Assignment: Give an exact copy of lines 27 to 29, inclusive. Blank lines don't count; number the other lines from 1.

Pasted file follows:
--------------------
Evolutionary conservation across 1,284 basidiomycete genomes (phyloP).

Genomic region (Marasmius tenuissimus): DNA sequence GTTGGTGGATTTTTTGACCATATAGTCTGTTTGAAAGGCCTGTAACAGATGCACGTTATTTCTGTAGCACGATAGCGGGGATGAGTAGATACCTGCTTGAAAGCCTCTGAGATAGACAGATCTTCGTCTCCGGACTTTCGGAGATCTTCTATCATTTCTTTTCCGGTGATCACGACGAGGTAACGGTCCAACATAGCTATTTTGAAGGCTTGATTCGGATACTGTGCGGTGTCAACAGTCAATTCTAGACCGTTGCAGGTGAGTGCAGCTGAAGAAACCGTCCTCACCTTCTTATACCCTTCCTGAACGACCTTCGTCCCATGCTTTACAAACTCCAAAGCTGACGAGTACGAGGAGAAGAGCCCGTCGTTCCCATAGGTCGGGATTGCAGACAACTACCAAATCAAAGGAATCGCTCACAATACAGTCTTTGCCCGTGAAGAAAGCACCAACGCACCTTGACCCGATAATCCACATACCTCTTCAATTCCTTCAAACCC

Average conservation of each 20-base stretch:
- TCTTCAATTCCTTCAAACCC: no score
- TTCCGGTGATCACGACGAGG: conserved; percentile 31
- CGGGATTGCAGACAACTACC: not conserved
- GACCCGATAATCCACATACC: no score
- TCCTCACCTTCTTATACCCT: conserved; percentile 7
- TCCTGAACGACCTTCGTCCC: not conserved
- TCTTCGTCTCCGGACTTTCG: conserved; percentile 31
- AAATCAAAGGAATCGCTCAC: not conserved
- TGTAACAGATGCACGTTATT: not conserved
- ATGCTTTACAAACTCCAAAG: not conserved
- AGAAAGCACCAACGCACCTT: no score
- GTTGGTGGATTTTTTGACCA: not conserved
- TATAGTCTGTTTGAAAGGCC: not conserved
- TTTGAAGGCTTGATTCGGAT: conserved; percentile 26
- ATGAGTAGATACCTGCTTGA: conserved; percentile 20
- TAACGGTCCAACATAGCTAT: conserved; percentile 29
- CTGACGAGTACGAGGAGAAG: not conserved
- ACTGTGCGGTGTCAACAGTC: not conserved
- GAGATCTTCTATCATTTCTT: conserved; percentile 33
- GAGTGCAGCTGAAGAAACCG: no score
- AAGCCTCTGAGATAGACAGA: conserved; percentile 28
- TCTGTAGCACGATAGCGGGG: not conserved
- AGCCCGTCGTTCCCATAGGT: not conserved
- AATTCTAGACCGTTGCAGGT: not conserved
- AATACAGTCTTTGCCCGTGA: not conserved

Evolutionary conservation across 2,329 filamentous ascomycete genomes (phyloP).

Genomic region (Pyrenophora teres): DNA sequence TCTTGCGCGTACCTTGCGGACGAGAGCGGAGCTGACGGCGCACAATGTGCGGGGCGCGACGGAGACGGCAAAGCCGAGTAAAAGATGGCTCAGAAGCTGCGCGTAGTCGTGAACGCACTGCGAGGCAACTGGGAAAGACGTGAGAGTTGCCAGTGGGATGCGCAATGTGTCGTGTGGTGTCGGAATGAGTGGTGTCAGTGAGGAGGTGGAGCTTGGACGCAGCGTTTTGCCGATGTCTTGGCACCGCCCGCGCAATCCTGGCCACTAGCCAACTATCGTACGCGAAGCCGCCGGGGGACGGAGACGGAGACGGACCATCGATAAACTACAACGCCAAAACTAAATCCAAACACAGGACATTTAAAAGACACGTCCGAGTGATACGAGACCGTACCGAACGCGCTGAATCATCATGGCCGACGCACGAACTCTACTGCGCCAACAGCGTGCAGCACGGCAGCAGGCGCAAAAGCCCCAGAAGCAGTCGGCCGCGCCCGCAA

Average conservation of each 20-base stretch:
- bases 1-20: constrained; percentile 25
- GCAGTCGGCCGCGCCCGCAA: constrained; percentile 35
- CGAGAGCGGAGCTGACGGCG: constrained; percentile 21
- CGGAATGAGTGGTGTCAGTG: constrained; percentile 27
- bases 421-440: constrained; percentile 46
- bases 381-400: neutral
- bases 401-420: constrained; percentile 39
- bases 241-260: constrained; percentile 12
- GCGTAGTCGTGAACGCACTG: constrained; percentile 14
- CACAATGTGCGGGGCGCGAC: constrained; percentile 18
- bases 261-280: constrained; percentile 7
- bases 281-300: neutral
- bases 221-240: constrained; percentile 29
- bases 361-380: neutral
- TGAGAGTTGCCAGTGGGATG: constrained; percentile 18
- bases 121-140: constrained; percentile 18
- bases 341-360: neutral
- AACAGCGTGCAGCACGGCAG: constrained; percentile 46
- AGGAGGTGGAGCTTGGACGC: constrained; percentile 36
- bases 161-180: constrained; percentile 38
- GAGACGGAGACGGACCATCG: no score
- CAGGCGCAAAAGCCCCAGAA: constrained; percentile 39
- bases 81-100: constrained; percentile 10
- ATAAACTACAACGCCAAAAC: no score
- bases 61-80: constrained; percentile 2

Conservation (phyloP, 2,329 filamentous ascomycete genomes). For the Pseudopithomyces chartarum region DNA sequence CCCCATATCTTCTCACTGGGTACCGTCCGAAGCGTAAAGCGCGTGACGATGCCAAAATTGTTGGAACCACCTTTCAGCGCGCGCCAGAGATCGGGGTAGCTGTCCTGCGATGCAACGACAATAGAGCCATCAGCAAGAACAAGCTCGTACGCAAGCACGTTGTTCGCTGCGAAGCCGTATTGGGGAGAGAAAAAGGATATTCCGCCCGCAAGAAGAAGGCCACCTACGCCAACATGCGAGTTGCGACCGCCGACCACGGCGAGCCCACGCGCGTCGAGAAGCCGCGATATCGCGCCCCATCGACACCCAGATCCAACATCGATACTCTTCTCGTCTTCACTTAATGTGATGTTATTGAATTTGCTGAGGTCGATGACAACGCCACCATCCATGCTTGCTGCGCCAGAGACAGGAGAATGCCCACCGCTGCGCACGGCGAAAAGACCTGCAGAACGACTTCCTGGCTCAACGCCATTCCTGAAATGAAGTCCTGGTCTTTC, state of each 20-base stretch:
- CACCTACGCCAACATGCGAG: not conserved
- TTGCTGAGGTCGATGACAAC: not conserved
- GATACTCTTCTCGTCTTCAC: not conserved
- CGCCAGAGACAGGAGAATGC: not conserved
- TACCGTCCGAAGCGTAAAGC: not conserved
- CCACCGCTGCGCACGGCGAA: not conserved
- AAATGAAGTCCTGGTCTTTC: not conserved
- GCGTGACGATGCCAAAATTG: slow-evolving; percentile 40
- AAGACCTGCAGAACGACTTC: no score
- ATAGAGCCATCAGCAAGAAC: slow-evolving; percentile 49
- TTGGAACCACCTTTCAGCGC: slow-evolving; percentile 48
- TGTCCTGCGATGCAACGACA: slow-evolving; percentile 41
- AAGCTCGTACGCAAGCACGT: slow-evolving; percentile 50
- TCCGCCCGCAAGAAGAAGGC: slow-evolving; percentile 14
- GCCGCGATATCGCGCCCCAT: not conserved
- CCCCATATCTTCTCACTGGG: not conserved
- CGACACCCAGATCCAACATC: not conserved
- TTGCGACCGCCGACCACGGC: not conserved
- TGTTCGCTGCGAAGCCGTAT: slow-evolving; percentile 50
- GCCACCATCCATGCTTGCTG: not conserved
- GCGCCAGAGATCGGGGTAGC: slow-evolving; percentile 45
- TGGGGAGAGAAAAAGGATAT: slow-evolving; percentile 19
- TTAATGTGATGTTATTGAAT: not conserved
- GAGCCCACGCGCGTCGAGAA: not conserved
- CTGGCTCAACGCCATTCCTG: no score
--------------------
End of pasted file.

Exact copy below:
- AATTCTAGACCGTTGCAGGT: not conserved
- AATACAGTCTTTGCCCGTGA: not conserved

Evolutionary conservation across 2,329 filamentous ascomycete genomes (phyloP).